Writing, devising and rehearsing, when what you’re working on is something very interactive, takes on this imaginative, almost pretending-game quality for us. In the very early stages of a new piece (when there isn’t much to show yet) and in late rehearsals (when we just want to run the performance over a few times to really drill it into our brains) we sometimes don’t bring in someone to be our participant(s). Then, we just perform the piece, or what we have of it so far, as if there is a participant there (or we try to put ourselves in their place). Coming from a poetry background I’m used to practising to a pretend audience and it’s usually one in the mirror – rehearsing iOrganic pieces feels very different because it means I’m rehearsing a piece that’s led or influenced by what people in the potential audience might do. There isn’t necessarily a set way that the performance has to go. The direction the rehearsal goes in has to be based on how it might plausibly be guided by a participant.
We test out our new performances on friends and volunteers, because the pacing always feels different with a real person chatting back to us, and it’s obviously really important to see what sorts of reactions a piece might draw out of people. When we aren’t testing out brand new performances on actual (very nice and obliging) participants, we might take turns being responding in unlikely, unresponsive, or even obstructive ways, seeing what sort of things a person might say or do that could take the performance off-track or take us by surprise. Nobody has been anywhere near as difficult to engage with in an actual performance as me or Harry trying really, really hard to be difficult. Both a commendation on how willing our participants have been to try out something unusual and how fun and enjoyable they are to perform with, and also some kind of dubious honour for us, in terms of how difficult we can be.
In some run throughs, unspoken co-operation allows us to take turns to slip seamlessly between our actual roles and play-acting as the participant. Because there are two of us, there is always someone to test new small bits on and see whether they fit in the piece as a whole, and what they might add. Writing work like this by myself would be far more difficult I think (and also probably much less fun). We’ve been thinking a lot about making participants feel comfortable lately – or using moments of discomfort in a managed way, without making the piece totally uncomfortable. I find it can be hard sometimes to see what a scripted situation or conversation as part of a piece might feel like for the person experiencing it – whether a participant might feel more in-on-the-joke or more put-on-the-spot – so it’s really helpful to write collaboratively and to always have a second opinion. Writing in an empathetic way is useful for this for sure, but it doesn’t have the same value as actually trying out the performance with someone.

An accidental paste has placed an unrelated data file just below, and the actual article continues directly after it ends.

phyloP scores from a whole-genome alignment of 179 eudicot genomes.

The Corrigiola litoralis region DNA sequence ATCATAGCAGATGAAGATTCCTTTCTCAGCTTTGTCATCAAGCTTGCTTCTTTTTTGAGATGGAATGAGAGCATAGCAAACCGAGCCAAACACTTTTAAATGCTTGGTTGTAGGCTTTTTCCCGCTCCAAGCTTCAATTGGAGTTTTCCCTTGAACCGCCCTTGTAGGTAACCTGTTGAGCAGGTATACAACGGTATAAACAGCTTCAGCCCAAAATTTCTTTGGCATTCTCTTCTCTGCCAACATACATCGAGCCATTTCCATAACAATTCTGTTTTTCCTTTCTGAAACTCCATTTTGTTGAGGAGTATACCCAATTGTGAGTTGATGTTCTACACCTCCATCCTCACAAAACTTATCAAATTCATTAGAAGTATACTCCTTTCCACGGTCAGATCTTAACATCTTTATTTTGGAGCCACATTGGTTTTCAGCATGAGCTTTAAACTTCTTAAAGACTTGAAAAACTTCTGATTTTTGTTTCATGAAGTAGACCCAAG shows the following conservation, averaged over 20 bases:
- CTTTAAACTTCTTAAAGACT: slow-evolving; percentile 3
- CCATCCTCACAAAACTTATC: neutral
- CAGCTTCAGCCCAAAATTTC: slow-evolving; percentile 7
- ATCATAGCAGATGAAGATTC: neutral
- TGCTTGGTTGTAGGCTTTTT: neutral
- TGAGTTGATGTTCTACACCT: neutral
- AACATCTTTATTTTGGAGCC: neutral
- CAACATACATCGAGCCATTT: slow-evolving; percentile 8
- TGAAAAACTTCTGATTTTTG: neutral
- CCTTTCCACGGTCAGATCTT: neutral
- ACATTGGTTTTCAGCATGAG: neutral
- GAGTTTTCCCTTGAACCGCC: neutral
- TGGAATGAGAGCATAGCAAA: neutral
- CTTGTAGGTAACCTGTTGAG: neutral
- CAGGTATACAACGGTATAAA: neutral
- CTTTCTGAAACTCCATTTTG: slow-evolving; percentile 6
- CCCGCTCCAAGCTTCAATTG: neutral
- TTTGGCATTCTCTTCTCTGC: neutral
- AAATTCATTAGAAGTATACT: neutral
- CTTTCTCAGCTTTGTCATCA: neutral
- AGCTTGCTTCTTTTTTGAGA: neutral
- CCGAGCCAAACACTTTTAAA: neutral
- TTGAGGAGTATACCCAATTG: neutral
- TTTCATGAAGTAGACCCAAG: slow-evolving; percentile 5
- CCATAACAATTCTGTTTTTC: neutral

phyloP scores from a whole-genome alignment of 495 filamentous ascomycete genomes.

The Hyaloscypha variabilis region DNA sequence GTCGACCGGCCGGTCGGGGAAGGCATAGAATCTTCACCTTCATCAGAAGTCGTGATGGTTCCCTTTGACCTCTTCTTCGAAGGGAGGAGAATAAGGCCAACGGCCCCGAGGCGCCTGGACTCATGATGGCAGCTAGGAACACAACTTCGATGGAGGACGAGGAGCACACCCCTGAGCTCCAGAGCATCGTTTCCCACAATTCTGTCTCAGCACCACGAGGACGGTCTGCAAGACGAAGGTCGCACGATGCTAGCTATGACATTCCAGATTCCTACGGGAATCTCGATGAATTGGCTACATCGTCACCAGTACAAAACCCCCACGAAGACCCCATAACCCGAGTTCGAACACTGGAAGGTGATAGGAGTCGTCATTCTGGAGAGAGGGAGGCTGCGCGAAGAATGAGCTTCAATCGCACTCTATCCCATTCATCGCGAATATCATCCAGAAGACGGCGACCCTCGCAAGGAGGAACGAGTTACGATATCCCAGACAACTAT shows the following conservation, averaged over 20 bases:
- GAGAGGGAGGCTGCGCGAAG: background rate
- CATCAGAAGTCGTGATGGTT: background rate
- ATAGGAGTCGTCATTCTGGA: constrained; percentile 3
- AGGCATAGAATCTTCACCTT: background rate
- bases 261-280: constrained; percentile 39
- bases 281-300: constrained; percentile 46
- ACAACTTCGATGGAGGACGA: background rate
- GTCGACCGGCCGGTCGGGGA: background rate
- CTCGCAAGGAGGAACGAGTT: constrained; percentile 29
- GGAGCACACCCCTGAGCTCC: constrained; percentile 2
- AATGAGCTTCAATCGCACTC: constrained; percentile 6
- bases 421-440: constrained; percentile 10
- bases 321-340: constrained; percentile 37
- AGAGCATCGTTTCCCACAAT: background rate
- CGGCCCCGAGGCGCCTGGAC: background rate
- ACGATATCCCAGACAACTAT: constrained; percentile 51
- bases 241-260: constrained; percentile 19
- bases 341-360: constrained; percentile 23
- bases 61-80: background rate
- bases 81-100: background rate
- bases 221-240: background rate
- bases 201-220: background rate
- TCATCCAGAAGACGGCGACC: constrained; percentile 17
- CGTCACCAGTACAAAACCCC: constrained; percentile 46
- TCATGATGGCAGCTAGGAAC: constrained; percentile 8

Recently we were working on a new performance we’re planning, and we were moving the furniture around to test out different ways it could look. It was really fun to drag chairs and tables around and say “so they’re sitting there at the start of it”, pointing into an empty chair, and sitting down in the seats ourselves to get an impression of how the layout feels – open and expansive, or close and closed-in. At this stage when we’re just thinking about how we want the space to feel, there is an invisible audience sitting with us already. Dragging chairs around and changing the shape of the space to see how it feels seems like quite a nice metaphor for writing a piece that will become something interactive, that audiences will inhabit for the duration of the performance. Thinking about how they might feel guides the decisions we make, much earlier than we try anything out on anybody.